U.S. bond yields whipsawed by stimulus halt
NEW YORK (Reuters) – Rising expectations that a Biden victory and a Democratic sweep of Congress would result in broad fiscal stimulus roused U.S. bond yields out of a months-long stupor – only to get whipsawed by an abrupt halt to talks.
Range-bound U.S. Treasuries popped higher on Monday as the yield curve continued to steepen, dropping bond prices further away from record highs. The spread between 10- and 30-year Treasuries, a closely-watched indicator of future inflation expectations, on Monday grew to its widest since November 2016, according to Refinitiv data.
That trend continued early on Tuesday until U.S. President Donald Trump called off negotiations until after the election – sending yields into reverse from four-month peaks.
A large fiscal stimulus would likely help shore up the economy and push inflation higher while also increasing supply through expanded borrowing, fund managers and analysts said.
Optimism toward a stimulus deal had increased in recent days as Democratic presidential candidate Joe Biden’s lead over President Donald Trump has widened.
Analysts said that made it more likely that Democrats could pass a bill similar to the $2.2 trillion Democratic stimulus package now stalled in Congress.
Indeed, Federal Reserve Chair Jerome Powell warned on Tuesday of the risk in not enough policy support.
(Graphic: The 10/2-year spread is at its widest since June link: )
(Graphic: The 10/30-year spread is at its widest since November 2016 link: )
“The idea that you could get a big fiscal package next year is what’s underlying the moves here,” said John Briggs, head of strategy, Americas, at NatWest Markets.
“The 30-year is where the maximum pressure lies,” Briggs said, as it is most exposed to inflation and borrowing costs long term. The 30-year was at a four-month high on Tuesday.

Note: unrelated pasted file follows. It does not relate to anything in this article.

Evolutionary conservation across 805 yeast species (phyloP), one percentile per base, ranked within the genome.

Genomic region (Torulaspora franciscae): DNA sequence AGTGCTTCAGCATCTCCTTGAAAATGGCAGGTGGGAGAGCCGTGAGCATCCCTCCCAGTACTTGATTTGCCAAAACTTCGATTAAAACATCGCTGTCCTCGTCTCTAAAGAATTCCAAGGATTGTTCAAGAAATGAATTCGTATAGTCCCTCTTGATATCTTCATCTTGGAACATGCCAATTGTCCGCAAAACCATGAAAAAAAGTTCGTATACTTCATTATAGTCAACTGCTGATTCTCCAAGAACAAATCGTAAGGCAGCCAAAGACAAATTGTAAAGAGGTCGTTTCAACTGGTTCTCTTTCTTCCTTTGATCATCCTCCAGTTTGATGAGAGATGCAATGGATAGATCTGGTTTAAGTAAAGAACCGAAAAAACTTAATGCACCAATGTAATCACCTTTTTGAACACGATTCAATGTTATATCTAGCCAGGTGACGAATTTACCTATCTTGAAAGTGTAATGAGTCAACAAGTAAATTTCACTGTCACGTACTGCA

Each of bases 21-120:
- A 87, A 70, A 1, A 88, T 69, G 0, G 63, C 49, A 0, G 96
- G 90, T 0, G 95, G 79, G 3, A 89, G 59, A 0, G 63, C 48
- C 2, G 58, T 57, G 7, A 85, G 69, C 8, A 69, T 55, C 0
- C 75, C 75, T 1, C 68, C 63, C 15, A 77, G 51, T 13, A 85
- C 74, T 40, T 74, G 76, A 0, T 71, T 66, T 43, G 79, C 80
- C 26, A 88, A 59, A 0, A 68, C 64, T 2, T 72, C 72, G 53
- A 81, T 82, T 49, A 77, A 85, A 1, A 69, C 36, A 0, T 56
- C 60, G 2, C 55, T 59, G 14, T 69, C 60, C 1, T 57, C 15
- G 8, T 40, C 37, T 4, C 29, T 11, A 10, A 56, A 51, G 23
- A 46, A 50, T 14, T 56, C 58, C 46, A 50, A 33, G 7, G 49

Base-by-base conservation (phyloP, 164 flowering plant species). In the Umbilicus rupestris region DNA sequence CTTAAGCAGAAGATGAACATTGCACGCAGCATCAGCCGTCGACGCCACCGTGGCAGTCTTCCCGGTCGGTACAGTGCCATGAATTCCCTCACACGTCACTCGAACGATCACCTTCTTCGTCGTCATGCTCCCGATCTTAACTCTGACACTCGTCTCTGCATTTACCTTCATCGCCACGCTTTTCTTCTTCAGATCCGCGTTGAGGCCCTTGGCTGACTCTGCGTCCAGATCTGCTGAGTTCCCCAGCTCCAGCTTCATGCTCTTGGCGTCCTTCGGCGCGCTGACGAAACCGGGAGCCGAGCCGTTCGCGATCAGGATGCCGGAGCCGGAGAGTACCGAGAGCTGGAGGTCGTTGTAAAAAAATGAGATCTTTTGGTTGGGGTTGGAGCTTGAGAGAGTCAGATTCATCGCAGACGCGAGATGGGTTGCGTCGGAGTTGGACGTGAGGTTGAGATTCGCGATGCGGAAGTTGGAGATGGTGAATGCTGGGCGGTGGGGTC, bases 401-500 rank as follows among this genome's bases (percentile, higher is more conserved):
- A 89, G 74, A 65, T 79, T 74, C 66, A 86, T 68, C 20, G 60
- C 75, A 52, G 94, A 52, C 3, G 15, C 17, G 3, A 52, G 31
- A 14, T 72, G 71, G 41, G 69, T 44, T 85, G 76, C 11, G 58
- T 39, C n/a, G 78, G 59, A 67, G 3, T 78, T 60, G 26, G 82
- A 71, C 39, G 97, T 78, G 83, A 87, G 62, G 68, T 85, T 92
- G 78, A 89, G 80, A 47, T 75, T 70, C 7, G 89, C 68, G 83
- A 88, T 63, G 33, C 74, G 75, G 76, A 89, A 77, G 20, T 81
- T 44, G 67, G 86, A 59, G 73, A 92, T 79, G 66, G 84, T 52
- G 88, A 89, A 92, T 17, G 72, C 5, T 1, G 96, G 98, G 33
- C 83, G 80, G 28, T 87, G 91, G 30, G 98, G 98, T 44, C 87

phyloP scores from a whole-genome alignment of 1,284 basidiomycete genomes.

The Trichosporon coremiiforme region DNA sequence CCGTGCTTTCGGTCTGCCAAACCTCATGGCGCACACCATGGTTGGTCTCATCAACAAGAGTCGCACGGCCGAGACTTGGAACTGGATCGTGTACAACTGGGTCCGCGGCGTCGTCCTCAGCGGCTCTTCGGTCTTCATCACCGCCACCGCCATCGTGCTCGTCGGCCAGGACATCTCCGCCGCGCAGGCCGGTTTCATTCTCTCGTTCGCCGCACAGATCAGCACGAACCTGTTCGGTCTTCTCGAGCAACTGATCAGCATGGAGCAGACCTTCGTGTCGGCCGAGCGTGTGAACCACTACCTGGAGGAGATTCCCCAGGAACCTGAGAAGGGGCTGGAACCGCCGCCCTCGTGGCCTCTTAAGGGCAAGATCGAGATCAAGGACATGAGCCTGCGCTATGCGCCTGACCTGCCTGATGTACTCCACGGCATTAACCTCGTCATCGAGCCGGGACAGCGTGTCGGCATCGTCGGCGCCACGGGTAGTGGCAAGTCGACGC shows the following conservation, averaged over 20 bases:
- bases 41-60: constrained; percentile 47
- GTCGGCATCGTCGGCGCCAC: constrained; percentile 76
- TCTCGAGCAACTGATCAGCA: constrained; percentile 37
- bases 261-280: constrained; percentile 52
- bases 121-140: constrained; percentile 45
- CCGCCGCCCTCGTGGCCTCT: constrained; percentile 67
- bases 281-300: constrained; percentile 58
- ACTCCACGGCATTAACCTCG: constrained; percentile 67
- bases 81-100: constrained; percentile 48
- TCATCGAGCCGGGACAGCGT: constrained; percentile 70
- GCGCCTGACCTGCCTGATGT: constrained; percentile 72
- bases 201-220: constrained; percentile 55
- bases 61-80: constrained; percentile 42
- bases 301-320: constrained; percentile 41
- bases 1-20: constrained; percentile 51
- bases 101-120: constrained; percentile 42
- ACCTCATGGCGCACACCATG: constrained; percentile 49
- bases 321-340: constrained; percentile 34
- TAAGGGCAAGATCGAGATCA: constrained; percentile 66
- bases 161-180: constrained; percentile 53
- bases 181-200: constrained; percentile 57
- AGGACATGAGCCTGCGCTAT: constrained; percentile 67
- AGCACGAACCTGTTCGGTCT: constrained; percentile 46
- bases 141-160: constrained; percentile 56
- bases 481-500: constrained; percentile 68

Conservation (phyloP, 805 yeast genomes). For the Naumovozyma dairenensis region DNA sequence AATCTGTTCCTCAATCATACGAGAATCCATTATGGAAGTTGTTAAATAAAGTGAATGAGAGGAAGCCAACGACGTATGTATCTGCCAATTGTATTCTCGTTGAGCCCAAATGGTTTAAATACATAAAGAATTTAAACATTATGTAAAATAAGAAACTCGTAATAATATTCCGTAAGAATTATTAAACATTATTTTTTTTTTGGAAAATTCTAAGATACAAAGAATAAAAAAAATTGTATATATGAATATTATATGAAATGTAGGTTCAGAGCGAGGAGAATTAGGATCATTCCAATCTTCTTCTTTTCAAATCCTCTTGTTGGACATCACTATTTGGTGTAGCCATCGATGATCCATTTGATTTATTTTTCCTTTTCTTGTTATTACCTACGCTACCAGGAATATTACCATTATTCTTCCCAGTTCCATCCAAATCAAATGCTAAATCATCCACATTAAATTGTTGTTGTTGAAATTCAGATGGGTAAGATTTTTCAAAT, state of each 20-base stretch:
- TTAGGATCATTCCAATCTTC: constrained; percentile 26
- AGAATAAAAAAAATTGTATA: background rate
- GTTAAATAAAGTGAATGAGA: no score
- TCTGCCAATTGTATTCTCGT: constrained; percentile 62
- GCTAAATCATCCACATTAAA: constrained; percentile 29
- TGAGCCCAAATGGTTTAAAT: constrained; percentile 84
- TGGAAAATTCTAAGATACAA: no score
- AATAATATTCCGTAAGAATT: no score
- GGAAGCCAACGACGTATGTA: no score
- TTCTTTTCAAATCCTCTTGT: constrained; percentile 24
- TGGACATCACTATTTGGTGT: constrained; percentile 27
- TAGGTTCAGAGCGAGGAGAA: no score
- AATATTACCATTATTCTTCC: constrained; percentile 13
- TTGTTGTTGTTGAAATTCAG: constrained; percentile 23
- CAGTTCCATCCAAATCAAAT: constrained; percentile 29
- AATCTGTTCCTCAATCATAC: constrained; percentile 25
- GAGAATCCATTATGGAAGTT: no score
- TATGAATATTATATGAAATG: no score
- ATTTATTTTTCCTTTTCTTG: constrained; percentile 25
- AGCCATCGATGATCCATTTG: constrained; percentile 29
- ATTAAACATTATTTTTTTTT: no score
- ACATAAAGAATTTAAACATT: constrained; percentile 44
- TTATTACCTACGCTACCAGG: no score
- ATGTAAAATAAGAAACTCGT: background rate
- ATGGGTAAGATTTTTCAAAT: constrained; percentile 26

Investors say the Fed is expected to stomach higher yields – but up to a point.
“The Fed wants to see inflation pick up, and a steeper curve helps the banks while still allowing corporate America to refinance an expansion at incredibly low levels,” said Gary Cloud, portfolio manager at the Hennessy Equity and Income fund.
Yields had been kept lower by the Federal Reserve’s slashing rates and injecting liquidity into the market, which has pumped up risk assets but left bonds range-bound.
The rapid expansion of the Federal Reserve’s balance sheet seen earlier this year – from $4.21 trillion in early March to $7.22 trillion by mid-June – has stalled in recent months, and currently stands at $7.10 trillion.
(Graphic: The Fed’s Treasury holdings by maturity link: )
Still, the Fed will likely not step in with any actions to attempt to compress yields if the benchmark 10-year Treasury remains below 1.20%, or roughly its level in March before much of the U.S. economy closed in response to coronavirus, Cloud said.
The move upwards this week also comes in anticipation of the U.S. Treasury selling $110 billion in notes and bonds, launching a $52 billion auction of three-year notes later on Tuesday.
Previous breakouts in yields have not stuck, with the benchmark 10-year last reaching a mini-peak of around 0.9% in June.
The moves have also been seen in traders’ short position in bond futures which is the biggest ever on record, according to the latest Commodity Futures Trading Commission data.
“What you saw in the last week is the market really positioning for even more upside rates just by taking out more short positions,” said Gennadiy Goldberg, U.S. rates strategist at TD Securities, who said the market might be expressing a view that in the event of a so-called “blue wave” the Democrats will actually spend more than Republicans.
(Graphic: Record short in U.S. Treasury bonds link: )
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